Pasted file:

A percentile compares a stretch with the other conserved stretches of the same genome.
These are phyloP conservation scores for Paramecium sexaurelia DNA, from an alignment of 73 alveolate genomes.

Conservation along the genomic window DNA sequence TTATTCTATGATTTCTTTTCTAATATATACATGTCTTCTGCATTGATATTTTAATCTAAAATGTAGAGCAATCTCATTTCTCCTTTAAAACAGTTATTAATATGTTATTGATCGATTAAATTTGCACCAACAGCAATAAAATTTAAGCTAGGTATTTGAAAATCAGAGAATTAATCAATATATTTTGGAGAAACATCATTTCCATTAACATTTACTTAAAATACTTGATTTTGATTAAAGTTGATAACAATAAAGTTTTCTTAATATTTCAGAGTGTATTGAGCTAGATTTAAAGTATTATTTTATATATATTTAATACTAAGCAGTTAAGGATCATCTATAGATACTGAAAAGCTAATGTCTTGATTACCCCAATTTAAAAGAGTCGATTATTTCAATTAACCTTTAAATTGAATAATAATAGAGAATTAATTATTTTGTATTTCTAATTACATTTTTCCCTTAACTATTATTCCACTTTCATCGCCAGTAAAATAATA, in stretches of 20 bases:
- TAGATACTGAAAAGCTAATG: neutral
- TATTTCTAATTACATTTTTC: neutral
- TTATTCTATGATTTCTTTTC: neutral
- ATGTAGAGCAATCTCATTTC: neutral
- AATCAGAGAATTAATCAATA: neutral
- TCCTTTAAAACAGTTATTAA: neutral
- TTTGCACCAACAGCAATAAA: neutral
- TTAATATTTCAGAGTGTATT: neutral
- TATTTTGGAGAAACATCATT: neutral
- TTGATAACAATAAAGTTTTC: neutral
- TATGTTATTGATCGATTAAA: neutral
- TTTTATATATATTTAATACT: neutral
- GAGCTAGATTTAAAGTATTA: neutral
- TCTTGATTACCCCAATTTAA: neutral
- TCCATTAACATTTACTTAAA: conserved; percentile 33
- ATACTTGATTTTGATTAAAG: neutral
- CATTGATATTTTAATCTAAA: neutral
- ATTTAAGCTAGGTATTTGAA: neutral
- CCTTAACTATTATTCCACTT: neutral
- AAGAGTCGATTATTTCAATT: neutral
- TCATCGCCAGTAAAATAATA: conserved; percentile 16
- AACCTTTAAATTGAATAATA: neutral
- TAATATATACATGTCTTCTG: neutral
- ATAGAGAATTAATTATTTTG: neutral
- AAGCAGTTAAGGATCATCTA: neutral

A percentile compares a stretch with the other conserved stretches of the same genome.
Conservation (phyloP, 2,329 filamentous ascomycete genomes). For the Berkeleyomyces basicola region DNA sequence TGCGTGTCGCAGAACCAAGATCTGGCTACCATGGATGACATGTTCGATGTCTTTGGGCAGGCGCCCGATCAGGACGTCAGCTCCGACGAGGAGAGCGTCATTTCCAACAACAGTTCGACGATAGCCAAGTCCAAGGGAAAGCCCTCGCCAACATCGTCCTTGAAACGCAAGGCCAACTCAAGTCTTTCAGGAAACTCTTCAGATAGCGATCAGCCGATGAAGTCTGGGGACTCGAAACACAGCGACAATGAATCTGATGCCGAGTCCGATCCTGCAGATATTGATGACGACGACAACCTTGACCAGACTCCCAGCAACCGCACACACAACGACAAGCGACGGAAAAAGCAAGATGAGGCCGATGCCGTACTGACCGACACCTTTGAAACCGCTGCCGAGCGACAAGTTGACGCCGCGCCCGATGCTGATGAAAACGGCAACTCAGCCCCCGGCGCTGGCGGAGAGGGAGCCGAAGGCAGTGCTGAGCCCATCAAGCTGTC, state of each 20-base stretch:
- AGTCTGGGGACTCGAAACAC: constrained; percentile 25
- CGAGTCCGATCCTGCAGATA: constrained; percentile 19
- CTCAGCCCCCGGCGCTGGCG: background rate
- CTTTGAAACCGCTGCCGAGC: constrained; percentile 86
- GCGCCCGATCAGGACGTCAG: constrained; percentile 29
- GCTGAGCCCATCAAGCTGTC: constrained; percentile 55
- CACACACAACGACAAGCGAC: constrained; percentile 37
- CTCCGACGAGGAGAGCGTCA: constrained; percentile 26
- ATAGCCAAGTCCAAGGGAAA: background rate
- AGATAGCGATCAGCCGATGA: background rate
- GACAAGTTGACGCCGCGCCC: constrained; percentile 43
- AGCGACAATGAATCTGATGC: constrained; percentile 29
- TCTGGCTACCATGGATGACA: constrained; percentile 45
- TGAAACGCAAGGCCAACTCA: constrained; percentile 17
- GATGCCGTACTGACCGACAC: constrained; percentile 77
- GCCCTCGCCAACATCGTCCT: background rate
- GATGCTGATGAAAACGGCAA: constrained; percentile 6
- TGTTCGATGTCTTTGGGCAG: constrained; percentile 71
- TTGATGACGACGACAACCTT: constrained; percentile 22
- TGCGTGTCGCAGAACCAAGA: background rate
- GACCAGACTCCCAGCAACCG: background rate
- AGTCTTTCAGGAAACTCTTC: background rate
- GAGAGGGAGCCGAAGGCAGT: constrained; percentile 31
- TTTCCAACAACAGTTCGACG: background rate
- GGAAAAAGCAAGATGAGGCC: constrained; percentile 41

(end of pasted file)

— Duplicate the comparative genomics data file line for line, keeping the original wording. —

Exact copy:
A percentile compares a stretch with the other conserved stretches of the same genome.
These are phyloP conservation scores for Paramecium sexaurelia DNA, from an alignment of 73 alveolate genomes.

Conservation along the genomic window DNA sequence TTATTCTATGATTTCTTTTCTAATATATACATGTCTTCTGCATTGATATTTTAATCTAAAATGTAGAGCAATCTCATTTCTCCTTTAAAACAGTTATTAATATGTTATTGATCGATTAAATTTGCACCAACAGCAATAAAATTTAAGCTAGGTATTTGAAAATCAGAGAATTAATCAATATATTTTGGAGAAACATCATTTCCATTAACATTTACTTAAAATACTTGATTTTGATTAAAGTTGATAACAATAAAGTTTTCTTAATATTTCAGAGTGTATTGAGCTAGATTTAAAGTATTATTTTATATATATTTAATACTAAGCAGTTAAGGATCATCTATAGATACTGAAAAGCTAATGTCTTGATTACCCCAATTTAAAAGAGTCGATTATTTCAATTAACCTTTAAATTGAATAATAATAGAGAATTAATTATTTTGTATTTCTAATTACATTTTTCCCTTAACTATTATTCCACTTTCATCGCCAGTAAAATAATA, in stretches of 20 bases:
- TAGATACTGAAAAGCTAATG: neutral
- TATTTCTAATTACATTTTTC: neutral
- TTATTCTATGATTTCTTTTC: neutral
- ATGTAGAGCAATCTCATTTC: neutral
- AATCAGAGAATTAATCAATA: neutral
- TCCTTTAAAACAGTTATTAA: neutral
- TTTGCACCAACAGCAATAAA: neutral
- TTAATATTTCAGAGTGTATT: neutral
- TATTTTGGAGAAACATCATT: neutral
- TTGATAACAATAAAGTTTTC: neutral
- TATGTTATTGATCGATTAAA: neutral
- TTTTATATATATTTAATACT: neutral
- GAGCTAGATTTAAAGTATTA: neutral
- TCTTGATTACCCCAATTTAA: neutral
- TCCATTAACATTTACTTAAA: conserved; percentile 33
- ATACTTGATTTTGATTAAAG: neutral
- CATTGATATTTTAATCTAAA: neutral
- ATTTAAGCTAGGTATTTGAA: neutral
- CCTTAACTATTATTCCACTT: neutral
- AAGAGTCGATTATTTCAATT: neutral
- TCATCGCCAGTAAAATAATA: conserved; percentile 16
- AACCTTTAAATTGAATAATA: neutral
- TAATATATACATGTCTTCTG: neutral
- ATAGAGAATTAATTATTTTG: neutral
- AAGCAGTTAAGGATCATCTA: neutral

A percentile compares a stretch with the other conserved stretches of the same genome.
Conservation (phyloP, 2,329 filamentous ascomycete genomes). For the Berkeleyomyces basicola region DNA sequence TGCGTGTCGCAGAACCAAGATCTGGCTACCATGGATGACATGTTCGATGTCTTTGGGCAGGCGCCCGATCAGGACGTCAGCTCCGACGAGGAGAGCGTCATTTCCAACAACAGTTCGACGATAGCCAAGTCCAAGGGAAAGCCCTCGCCAACATCGTCCTTGAAACGCAAGGCCAACTCAAGTCTTTCAGGAAACTCTTCAGATAGCGATCAGCCGATGAAGTCTGGGGACTCGAAACACAGCGACAATGAATCTGATGCCGAGTCCGATCCTGCAGATATTGATGACGACGACAACCTTGACCAGACTCCCAGCAACCGCACACACAACGACAAGCGACGGAAAAAGCAAGATGAGGCCGATGCCGTACTGACCGACACCTTTGAAACCGCTGCCGAGCGACAAGTTGACGCCGCGCCCGATGCTGATGAAAACGGCAACTCAGCCCCCGGCGCTGGCGGAGAGGGAGCCGAAGGCAGTGCTGAGCCCATCAAGCTGTC, state of each 20-base stretch:
- AGTCTGGGGACTCGAAACAC: constrained; percentile 25
- CGAGTCCGATCCTGCAGATA: constrained; percentile 19
- CTCAGCCCCCGGCGCTGGCG: background rate
- CTTTGAAACCGCTGCCGAGC: constrained; percentile 86
- GCGCCCGATCAGGACGTCAG: constrained; percentile 29
- GCTGAGCCCATCAAGCTGTC: constrained; percentile 55
- CACACACAACGACAAGCGAC: constrained; percentile 37
- CTCCGACGAGGAGAGCGTCA: constrained; percentile 26
- ATAGCCAAGTCCAAGGGAAA: background rate
- AGATAGCGATCAGCCGATGA: background rate
- GACAAGTTGACGCCGCGCCC: constrained; percentile 43
- AGCGACAATGAATCTGATGC: constrained; percentile 29
- TCTGGCTACCATGGATGACA: constrained; percentile 45
- TGAAACGCAAGGCCAACTCA: constrained; percentile 17
- GATGCCGTACTGACCGACAC: constrained; percentile 77
- GCCCTCGCCAACATCGTCCT: background rate
- GATGCTGATGAAAACGGCAA: constrained; percentile 6
- TGTTCGATGTCTTTGGGCAG: constrained; percentile 71
- TTGATGACGACGACAACCTT: constrained; percentile 22
- TGCGTGTCGCAGAACCAAGA: background rate
- GACCAGACTCCCAGCAACCG: background rate
- AGTCTTTCAGGAAACTCTTC: background rate
- GAGAGGGAGCCGAAGGCAGT: constrained; percentile 31
- TTTCCAACAACAGTTCGACG: background rate
- GGAAAAAGCAAGATGAGGCC: constrained; percentile 41